Clause 53 deals with the treatment of time served outside the UK following extradition to a category 1 territory where the person was already serving a sentence of imprisonment in this country. It provides that extradition will count as time served against the sentence in the UK where the person was extradited for the purposes of being prosecuted for an offence and was held in custody.
The effect of the provisions and, indeed, existing section 59 of the Extradition Act 2003, is to provide that sentences will be served, in effect, concurrently, rather than consecutively, should some form of custody be required in the third-party state. Through amendment 253, which is more a probing amendment than anything else, I seek to understand better and to question how the provision operates in relation to the Governments early release scheme and, more generally, the rehabilitation of offenders and release on licence.
If the person extradited from the UK to an overseas territory is returned to the UK following the determination of proceedings in the overseas territory, what assessment is made of their suitability for early release? Obviously, the party will have been outside the jurisdiction, and there is a question whether normal early release provisions would apply. Equally, what information is provided to enable judgments on the need for release, which might need to be made almost instantaneously, to be undertaken, to enable other protective arrangements to be put in place, and to ensure that appropriate arrangements with probation services and so on are likely to be adhered to properly?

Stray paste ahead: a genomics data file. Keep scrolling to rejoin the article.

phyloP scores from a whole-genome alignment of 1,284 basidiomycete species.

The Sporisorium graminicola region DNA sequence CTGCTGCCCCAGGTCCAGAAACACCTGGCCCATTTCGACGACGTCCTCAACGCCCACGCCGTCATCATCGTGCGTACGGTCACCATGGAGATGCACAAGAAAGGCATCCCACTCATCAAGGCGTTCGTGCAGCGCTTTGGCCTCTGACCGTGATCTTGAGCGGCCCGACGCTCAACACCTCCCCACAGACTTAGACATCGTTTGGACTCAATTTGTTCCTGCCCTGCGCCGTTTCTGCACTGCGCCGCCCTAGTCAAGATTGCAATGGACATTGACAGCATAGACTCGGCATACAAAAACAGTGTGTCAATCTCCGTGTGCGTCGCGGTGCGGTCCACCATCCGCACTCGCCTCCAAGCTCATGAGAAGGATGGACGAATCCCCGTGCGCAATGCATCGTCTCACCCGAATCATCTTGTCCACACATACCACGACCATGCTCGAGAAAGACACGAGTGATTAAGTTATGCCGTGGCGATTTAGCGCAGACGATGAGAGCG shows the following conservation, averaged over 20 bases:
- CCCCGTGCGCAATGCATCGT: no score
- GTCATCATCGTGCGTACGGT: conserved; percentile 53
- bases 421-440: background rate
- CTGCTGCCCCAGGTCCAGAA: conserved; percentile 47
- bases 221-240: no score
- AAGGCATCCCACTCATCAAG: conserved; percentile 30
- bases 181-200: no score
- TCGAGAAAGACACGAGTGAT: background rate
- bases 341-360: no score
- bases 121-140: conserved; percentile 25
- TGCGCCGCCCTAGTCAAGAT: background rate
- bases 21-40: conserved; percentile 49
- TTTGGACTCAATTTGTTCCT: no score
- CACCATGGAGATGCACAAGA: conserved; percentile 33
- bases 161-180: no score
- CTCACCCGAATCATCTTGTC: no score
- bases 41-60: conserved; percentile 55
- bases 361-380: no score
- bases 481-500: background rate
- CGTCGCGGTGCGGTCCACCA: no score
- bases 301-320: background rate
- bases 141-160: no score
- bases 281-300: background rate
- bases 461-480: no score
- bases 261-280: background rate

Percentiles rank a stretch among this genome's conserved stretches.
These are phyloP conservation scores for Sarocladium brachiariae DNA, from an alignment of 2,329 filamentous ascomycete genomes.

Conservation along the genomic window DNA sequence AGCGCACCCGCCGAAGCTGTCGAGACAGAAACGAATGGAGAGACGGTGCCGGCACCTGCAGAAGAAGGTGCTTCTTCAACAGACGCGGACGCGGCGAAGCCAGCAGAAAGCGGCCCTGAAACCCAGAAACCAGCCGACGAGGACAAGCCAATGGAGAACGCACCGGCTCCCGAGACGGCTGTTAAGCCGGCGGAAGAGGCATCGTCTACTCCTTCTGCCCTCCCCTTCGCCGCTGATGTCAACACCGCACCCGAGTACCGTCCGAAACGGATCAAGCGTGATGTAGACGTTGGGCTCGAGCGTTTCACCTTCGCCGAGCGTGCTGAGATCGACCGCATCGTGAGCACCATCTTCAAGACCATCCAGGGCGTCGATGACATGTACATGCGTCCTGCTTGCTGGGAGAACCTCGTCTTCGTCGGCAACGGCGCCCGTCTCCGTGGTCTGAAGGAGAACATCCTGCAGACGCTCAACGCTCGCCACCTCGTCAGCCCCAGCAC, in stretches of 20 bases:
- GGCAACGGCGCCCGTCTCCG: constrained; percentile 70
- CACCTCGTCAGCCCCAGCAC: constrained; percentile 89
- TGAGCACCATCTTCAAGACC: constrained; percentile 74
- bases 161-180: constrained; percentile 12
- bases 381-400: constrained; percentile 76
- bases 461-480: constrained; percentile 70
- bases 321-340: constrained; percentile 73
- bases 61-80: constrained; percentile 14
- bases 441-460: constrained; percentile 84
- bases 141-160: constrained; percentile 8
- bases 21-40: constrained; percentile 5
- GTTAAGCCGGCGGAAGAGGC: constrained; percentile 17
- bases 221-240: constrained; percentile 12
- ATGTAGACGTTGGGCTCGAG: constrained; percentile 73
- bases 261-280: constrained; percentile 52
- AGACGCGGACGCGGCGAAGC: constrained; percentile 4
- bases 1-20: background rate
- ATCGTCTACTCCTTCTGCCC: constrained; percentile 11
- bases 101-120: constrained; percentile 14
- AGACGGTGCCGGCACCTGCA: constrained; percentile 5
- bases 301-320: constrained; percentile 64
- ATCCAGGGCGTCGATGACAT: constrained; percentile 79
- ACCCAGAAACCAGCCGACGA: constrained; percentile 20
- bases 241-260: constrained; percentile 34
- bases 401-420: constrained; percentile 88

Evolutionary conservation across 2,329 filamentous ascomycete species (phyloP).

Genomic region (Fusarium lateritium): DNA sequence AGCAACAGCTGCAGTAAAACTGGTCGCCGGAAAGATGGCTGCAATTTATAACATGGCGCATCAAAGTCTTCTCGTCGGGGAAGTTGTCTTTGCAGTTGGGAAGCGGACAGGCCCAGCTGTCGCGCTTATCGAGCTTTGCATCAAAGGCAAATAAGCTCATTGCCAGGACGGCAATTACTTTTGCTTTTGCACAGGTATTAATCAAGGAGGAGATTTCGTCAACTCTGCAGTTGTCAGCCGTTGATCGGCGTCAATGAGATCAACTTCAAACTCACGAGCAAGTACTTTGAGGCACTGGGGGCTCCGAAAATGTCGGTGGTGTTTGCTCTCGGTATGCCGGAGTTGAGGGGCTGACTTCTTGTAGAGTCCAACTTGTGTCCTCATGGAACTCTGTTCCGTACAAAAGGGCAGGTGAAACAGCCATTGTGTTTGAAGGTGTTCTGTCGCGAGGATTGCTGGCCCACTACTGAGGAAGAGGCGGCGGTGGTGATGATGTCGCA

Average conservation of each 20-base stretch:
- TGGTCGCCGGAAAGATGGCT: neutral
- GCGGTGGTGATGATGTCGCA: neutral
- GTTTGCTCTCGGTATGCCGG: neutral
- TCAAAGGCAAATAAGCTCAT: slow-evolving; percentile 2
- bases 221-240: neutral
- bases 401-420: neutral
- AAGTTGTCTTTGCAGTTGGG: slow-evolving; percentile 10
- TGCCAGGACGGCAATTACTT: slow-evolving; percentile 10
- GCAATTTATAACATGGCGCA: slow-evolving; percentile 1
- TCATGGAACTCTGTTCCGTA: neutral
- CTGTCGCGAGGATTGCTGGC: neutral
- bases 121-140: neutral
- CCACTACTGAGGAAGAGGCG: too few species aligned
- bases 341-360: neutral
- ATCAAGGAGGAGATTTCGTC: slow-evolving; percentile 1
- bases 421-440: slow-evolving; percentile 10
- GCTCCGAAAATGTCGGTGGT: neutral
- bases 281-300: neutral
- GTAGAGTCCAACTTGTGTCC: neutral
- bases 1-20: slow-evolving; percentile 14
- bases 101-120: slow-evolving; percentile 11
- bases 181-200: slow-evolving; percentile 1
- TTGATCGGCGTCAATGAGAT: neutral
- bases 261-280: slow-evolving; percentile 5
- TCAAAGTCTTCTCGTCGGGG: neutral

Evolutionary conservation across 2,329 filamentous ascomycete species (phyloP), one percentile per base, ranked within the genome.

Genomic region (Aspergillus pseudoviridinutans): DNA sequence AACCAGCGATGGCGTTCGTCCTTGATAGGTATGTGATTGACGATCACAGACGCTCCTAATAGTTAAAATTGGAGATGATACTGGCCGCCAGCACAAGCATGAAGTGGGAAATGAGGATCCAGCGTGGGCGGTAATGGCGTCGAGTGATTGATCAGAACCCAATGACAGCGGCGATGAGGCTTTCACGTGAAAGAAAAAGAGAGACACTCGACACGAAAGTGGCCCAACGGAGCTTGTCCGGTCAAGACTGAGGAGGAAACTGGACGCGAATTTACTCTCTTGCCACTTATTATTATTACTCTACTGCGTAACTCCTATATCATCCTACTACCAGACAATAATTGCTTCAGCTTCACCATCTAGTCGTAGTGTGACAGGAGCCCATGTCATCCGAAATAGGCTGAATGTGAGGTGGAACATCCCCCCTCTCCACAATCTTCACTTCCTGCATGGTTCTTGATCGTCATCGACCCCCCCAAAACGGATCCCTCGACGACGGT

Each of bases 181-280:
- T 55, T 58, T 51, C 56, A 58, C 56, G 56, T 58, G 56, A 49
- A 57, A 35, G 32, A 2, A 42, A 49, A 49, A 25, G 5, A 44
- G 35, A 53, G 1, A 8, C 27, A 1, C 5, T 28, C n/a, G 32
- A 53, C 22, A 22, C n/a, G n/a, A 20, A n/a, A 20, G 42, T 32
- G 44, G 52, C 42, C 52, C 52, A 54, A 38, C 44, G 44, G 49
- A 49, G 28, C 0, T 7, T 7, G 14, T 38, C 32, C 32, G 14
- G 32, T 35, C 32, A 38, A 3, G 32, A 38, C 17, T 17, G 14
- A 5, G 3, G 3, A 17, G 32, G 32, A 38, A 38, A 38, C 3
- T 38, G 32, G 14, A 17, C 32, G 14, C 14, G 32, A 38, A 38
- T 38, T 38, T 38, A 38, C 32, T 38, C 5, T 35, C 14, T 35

Subsection (4) talks about the persons period in custody in the overseas territory counting. Is the intention that there should be any broad equivalence of the type of custody involved? The Minister will accept that there may be a difference in the nature of the custody that will be taken into account for someone being released from a category B prison on extradition to a third party state. If we are to try to rehabilitate to prevent reoffending, appropriate rehabilitative systems need to be in place. If extradition is taking place part-way through a sentence, how does that interrelate with rehabilitative programmes and with the Governments early release scheme?
The hon. Gentleman seeks, through his amendments, to make it clear that, if a person serving a sentence in the UK is temporarily surrendered to another country to face criminal proceedings, any time spent outside the UK will not fall to be counted in calculating the date on which they may be eligible for parole or early release once they are returned here to serve the remainder of their UK sentence.
I understand why hon. Members are concerned to ensure that time spent outside the UK does not fall to be deducted from someones UK sentence. It would clearly be wrong if time a guilty man spent in custody facing foreign criminal proceedings or serving an overseas sentence fell to be deducted from the UK sentence, as this would, in effect, allow them to double count their spent in custody outside the UK.
I agree with the hon. Gentleman, but the amendment is unnecessary as the clause already makes it clear that time spent in custody overseas will not count towards a UK sentence and will therefore not affect the date on which parole or early release falls to be considered. The only exception would be where someone has been temporarily surrendered for the purposes of a trial in another country and held in custody and is subsequently found to be not guilty. In such a situation, I am sure that the hon. Gentleman would agree that it is right and proper that the period spent in custody overseas should be deducted from the UK sentence.
I agree with the hon. Gentlemans point, but do not feel that the amendment is necessary, so I ask him to beg leave to withdraw it.